“He’s been great so far,” Kaminsky said. “He knows my strength. He runs plays to what my strengths are. He’ll get on me when I need it and there’s a lot of different things he knows about the game that I can just learn. He’s been around the game for so long and has so many tricks up his sleeve, a lot of knowledge that I can take away from him.”

Kaminsky had a double-double of 19 points, 12 rebounds in his first summer league game put up 13 and seven with a couple of blocked shot in Wednesday’s 81-68 loss to the Orlando White team and came away with more things to work on.

“On the defensive end mostly,” he said. “There’s a lot of things I have to work on. Just staying with it. At points in that game I let my emotions get to me a little bit, with fatigue and frustration. But just got to work through all of that.

“I know I need get better in pick-and-roll situations. On the offensive end, I just need to keep adding things to my game. I like being a matchup nightmare. That’s what I want to be in the NBA.”

Which translates in any era.

Morning Shootaround: June 21


NEWS OF THE MORNING
Heat hot for Dragic | LeBron in a funk | No breaking up Warriors | Dealing in Detroit

No. 1: Miami to offer Dragic 5 years, $80 mllion — It won’t be a max deal, but Miami plans to turn up the heat early in the free agency period by offering point guard Goran Dragic $16 million per season to remain in South Florida as a key part of resurrecting the former champs. Marc Stein of ESPN.com says that the team will offer less than the allowable $100 million overall, because the Heat still have to deal with a new contract for franchise icon Dwyane Wade:

Sources told ESPN.com that the Heat are planning to offer Dragic a five-year deal in excess of $80 million to keep him in Miami after acquiring the 2014 All-NBA third-team selection from Phoenix on trade deadline day in February.

Only Miami can offer a five-year deal this summer to Dragic, who told local reporters after the season that he “had a great time” with the Heat despite missing out on the playoffs. He said on more than one occasion that “I want to come back.”

Heat president Pat Riley has likewise expressed confidence in Miami’s ability to retain him, saying at a season-ending media availability two months ago: “If he doesn’t sign, my ass will be in that seat [next to reporters] next year.”

A five-year maximum deal for Dragic would exceed $100 million but Miami also might find itself dealing with Dwyane Wade’s free agency one summer earlier than expected if Wade decides to bypass his $16.1 million player option for next season. The Heat also await a decision from Luol Deng about his plans to either invoke next season’s $10.2 million player option or opt for free agency.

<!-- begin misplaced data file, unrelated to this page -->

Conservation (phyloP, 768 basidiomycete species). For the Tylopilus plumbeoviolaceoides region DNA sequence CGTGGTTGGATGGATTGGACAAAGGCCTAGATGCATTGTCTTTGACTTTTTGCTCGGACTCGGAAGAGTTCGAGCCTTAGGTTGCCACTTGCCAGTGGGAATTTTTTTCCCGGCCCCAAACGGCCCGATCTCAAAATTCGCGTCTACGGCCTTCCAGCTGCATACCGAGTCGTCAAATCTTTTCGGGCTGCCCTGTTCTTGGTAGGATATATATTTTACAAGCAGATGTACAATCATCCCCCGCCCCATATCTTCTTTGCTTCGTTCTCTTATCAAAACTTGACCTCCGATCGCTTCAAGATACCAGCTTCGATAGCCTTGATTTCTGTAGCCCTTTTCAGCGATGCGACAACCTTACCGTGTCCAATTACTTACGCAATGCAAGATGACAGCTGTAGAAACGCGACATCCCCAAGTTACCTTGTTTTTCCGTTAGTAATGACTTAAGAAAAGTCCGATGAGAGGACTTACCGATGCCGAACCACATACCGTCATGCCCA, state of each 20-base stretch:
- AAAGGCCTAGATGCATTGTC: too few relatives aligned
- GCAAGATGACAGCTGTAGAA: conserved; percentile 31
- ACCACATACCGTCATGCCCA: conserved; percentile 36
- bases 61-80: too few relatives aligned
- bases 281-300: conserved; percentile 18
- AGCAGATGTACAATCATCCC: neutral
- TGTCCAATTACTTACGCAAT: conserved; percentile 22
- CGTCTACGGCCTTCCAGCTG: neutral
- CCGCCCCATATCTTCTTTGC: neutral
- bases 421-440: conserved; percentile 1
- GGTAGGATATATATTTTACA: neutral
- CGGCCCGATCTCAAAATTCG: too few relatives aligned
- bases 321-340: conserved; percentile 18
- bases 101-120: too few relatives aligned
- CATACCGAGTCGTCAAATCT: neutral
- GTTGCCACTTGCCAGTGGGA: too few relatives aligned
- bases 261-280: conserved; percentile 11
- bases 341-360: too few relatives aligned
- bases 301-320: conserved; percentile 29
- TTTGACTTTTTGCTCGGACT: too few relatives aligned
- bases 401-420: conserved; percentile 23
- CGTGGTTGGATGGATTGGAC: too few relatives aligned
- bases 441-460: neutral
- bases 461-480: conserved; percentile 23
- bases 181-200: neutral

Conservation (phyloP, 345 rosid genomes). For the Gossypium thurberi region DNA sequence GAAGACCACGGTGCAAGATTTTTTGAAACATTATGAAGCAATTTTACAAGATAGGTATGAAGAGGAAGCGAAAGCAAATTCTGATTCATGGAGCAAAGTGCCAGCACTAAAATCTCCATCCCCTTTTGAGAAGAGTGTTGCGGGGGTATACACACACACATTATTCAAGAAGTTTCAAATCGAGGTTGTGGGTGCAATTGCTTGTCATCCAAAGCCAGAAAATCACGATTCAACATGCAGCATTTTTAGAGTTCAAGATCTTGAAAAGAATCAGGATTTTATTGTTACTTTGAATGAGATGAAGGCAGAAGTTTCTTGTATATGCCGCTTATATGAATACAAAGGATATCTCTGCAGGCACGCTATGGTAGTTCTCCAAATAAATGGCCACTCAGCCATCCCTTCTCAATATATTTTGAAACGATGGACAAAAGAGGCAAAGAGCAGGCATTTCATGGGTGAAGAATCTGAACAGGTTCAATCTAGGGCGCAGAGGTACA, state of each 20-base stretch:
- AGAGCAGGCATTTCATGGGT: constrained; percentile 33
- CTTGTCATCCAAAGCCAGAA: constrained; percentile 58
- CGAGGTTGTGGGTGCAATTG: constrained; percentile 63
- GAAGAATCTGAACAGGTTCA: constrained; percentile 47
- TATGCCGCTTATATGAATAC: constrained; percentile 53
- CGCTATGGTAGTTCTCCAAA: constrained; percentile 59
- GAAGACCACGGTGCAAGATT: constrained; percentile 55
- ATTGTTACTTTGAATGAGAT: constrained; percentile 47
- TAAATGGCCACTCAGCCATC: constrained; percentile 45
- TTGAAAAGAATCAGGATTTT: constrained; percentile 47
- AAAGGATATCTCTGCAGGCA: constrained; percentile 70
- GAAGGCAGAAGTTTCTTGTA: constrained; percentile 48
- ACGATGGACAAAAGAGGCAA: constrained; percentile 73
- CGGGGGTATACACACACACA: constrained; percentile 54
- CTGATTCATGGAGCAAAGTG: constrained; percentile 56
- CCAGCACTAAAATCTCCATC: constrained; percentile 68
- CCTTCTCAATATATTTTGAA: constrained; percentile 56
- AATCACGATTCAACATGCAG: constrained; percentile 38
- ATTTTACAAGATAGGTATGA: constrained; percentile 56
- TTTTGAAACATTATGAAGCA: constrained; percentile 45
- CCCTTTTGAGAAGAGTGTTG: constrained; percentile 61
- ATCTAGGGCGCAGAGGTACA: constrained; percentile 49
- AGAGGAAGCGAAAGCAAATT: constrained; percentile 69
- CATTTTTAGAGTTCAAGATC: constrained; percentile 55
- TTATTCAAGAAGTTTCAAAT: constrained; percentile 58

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No. 2: LeBron still trying to deal with Finals loss — If only it were a case of James Brown, Sly Stone or George Clinton filling up the head of LeBron James. But when the four-time MVP says he’s “still in a little funk,” he’s not dancing. In a streamed testimonial on Bleacher Report’s “Uninterrupted,” James said he’s still trying to get over the 4-2 loss to the Warriors, but vows to keep the Cavaliers contending for championships in the years to come, according to Joe Vardon of the Northeast Ohio Media Group:

“Hopefully I can put our team in position once again to try to compete for a championship next year and year in and year out,” James said on Bleacher Report’s “Uninterrupted,” a series of streamed testimonials James takes part in as part of an undisclosed financial arrangement. “That’s my goal, and my inspiration hasn’t changed.”

James told the Northeast Ohio Media Group during the Finals he is “happy where I’m at” in Cleveland, and in the immediate aftermath of Tuesday’s Game 6 loss to the Golden State Warriors he reiterated his family was happy to be home.

James has a $21.57 million player option on the deal he signed when he returned to Cleveland last summer. He’ll likely decline the option for a new one-year contract worth roughly $22 million with a player option.

In James’ latest “Uninterrupted” video, in which he speaks while sitting in a barber’s chair getting a haircut, he said “being back home is everything that I dreamed of, everything that I thought about.

“Being back with these fans, being back with this community, just being back here and trying to bring joy to this city, which deserves it,” James said. “Bringing a sense of pride to this city, which deserves it. Giving this city something to talk about, which they deserve.”